Mike Schaefer was sitting in his living room, watching the Chicago Bears take on the New Orleans Saints, when he saw it.
Schaefer, the vice president of sales for a tech startup company, had his computer out and got some work done each time there was a stoppage of play. But around 10 minutes into the first quarter, the TV had Schaefer’s full attention.
On the screen was Bears coach Matt Nagy. He was wearing a white neck gaiter that had a horizontal orange stripe between two blue stripes and blue GSH letters in the center, which stand for the Bears founder George Stanley Halas.
“When I saw it, I had this weird feeling in my stomach,” Schaefer said. “My wife was in another room and she was working too. I called her over and she’s like, ‘How did he get that?’”
Schaefer, a lifelong Bears fan and season-ticket holder, sent the gaiter to Nagy.
As a hobby, Schaefer, 37, and his childhood friend Mickey Waszkowski took graphic design and art classes at Saint Patrick High School, with the hope they could start their own T-shirt company one day. About a year ago, the two turned their aspirations into reality and created a Chicago-themed apparel website called Deep Dish Tees.
Waszkowski came up with the name, and Schaefer found inspiration for the logo one morning while looking at the stars on the Chicago flag.
“I guess if you look at the negative space around the star, it kind of looks like Lou Malnati’s slices,” Schaefer said. “I took out some highlighters and did this rough sketch in pen, and I’m like, ‘This kind of looks cool.’”
Throughout the week, Schaefer will get ideas for potential designs for products from listening to sports radio, watching TV or while he is at work. On Saturday mornings, he will get up around 5 a.m., make a cup of coffee and go straight to the couch to sketch out those ideas.
Once the sketches are done, Schaefer will scan them to his computer and begin creating the digital version of the design with Inkscape — a graphic editor program. This process can take a few hours, but over a weekend Schaefer can develop up to two new designs and upload them to the website.
Deep Dish Tees currently has over 80 items, everything from snapback hats to T-shirts and, of course, face masks and neck gaiters.
While Schaefer was having a few gaiters made for his friends and family, he decided to send a white and orange one to Nagy.
“I sent a couple to Halas Hall with zero expectation that he would ever get it, and if he got it, I would never know,” Schaefer said. “It would probably just sit in a pile of other stuff that people send him.”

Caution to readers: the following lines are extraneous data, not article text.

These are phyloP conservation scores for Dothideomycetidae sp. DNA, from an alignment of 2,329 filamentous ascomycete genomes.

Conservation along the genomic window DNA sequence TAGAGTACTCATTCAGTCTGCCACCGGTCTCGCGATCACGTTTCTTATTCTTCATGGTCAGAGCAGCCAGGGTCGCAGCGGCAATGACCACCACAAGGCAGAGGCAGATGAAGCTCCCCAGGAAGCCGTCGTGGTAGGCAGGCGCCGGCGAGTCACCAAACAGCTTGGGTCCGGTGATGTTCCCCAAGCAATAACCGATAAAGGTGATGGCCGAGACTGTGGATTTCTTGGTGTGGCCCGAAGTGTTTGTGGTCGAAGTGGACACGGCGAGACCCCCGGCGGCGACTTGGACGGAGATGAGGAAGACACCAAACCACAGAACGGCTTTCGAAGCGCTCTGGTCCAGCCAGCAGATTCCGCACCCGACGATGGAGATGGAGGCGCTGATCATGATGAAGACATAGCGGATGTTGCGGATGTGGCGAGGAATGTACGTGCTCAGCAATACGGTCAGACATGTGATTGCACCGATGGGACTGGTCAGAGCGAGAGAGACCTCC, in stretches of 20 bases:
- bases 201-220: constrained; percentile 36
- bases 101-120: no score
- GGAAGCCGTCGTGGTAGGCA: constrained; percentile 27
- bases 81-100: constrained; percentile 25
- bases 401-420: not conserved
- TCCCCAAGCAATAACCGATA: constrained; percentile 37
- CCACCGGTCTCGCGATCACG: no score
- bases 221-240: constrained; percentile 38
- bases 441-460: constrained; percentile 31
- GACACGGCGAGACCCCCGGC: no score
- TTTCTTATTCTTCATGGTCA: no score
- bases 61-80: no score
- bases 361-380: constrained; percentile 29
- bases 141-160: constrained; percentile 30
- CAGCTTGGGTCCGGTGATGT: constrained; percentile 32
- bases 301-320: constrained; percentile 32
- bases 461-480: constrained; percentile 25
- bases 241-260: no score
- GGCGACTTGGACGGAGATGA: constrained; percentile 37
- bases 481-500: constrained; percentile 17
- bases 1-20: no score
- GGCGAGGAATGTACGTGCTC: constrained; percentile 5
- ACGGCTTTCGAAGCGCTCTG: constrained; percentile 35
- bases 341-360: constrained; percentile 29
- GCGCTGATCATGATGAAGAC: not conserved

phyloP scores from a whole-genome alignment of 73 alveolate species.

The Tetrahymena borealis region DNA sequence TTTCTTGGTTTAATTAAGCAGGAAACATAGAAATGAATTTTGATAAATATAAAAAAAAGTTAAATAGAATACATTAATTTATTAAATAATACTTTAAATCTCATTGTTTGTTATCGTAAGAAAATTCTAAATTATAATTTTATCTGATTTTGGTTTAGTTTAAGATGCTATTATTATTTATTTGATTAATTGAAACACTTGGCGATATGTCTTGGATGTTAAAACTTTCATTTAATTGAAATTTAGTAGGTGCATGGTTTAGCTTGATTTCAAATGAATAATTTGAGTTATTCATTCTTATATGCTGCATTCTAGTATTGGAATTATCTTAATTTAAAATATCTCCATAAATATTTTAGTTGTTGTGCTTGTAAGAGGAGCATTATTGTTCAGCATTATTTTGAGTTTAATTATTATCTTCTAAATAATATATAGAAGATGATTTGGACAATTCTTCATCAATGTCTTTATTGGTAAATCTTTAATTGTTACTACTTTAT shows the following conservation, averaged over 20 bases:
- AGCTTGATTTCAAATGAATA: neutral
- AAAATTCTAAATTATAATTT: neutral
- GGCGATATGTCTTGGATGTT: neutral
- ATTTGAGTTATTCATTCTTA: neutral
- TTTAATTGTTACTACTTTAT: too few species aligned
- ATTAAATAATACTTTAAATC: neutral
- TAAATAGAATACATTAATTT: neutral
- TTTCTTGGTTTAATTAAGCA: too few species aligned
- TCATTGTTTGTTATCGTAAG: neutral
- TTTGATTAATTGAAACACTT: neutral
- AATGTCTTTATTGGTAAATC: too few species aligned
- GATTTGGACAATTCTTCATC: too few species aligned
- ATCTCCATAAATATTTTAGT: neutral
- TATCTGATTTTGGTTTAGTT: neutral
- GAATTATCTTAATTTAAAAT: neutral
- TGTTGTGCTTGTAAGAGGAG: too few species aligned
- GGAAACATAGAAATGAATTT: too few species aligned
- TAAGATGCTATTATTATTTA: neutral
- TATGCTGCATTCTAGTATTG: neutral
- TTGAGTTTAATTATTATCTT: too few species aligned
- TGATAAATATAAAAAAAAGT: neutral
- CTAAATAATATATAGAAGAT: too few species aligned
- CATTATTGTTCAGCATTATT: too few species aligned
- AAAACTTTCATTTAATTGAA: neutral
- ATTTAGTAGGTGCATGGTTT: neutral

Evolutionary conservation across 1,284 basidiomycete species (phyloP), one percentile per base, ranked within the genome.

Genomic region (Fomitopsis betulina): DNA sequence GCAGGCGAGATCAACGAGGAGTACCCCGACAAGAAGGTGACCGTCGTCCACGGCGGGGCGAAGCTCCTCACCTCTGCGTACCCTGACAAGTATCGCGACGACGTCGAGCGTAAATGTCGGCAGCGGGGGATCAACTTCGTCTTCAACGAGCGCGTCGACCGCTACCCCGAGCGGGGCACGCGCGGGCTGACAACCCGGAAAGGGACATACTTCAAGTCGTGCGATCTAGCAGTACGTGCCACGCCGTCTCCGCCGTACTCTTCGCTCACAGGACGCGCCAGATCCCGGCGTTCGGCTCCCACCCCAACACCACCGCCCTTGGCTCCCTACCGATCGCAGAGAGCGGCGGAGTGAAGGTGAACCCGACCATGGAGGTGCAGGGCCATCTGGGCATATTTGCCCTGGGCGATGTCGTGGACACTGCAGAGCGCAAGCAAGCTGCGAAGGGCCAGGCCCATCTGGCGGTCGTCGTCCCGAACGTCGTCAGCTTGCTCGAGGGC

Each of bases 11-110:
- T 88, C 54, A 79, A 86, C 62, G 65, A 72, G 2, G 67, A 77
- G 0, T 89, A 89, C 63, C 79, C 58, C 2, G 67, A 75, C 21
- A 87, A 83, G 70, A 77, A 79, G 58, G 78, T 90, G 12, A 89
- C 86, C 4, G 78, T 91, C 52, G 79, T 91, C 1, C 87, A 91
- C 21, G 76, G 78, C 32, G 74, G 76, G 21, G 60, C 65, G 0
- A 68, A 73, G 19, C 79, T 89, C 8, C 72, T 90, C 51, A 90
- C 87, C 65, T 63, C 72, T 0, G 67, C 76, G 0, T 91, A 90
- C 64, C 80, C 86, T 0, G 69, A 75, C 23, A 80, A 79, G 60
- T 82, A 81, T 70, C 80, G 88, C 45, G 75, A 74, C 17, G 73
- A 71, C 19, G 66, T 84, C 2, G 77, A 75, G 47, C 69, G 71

Schaefer’s package was delivered on Oct. 26 — six days before the Bears played the Saints.
Throughout Schaefer’s life, he has had many memorable Bears moments. Being featured as one of the main cast members on ESPN’s documentary series “We The Fans” ranks high on his list. And so does the Bears’ victory over the Saints in the NFC championship game during the 2006 season. But now both those moments have taken a back seat.
“What makes it so crazy to me is that the NFL is so strict about what is worn on the sideline,” Schaefer said.
“So getting something to that level I think is quite the achievement. I will rank it No. 1.”
After the Bears’ 26-23 loss to the Saints, Schaefer tweeted a side-by-side picture of him and Nagy wearing the white gaiters. Not long after, people began asking where they could get one themselves.
— Mike Schaefer (@MikeSchaefer14) November 2, 2020
Greg Braggs Jr., a Bears fanatic, bought two gaiters and even updated his profile picture on Twitter to him wearing the white one.
— Greg Braggs Jr. (@GBraggsJr23) November 13, 2020
“It’s tight around your face and your neck,” Braggs said. “But I made it my profile picture. They look cool. They are just like the socks, the traditional Bears socks, and that’s what I love about them.”
So far, Schaefer has sold over 250 gaiters, raising $1,600. His goal is to earn close to $5,000 and then donate the proceeds from the gaiters to Bears Care, the charitable arm of the Bears franchise.
“I would love to make a big push here in the next few weeks and throughout the rest of the season as we get closer to the holidays,” Schaefer said. “If we could get to 5k, then maybe we can make an even bigger goal. It’s all about spreading awareness and letting people know that it’s for a good cause.”
As for the future of Deep Dish Tees, Schaefer admits the website may only be a hobby, but there is no doubt this hobby has left its mark, in more ways than one, on the Bears community.
“I didn’t realize there was so much of a contingent of fans, Bears fans, that are looking for something else, and I think that creative fans find a way to provide that for them,” Braggs said. “That’s what Mike Schaefer does. He has the Deep Dish Tees.”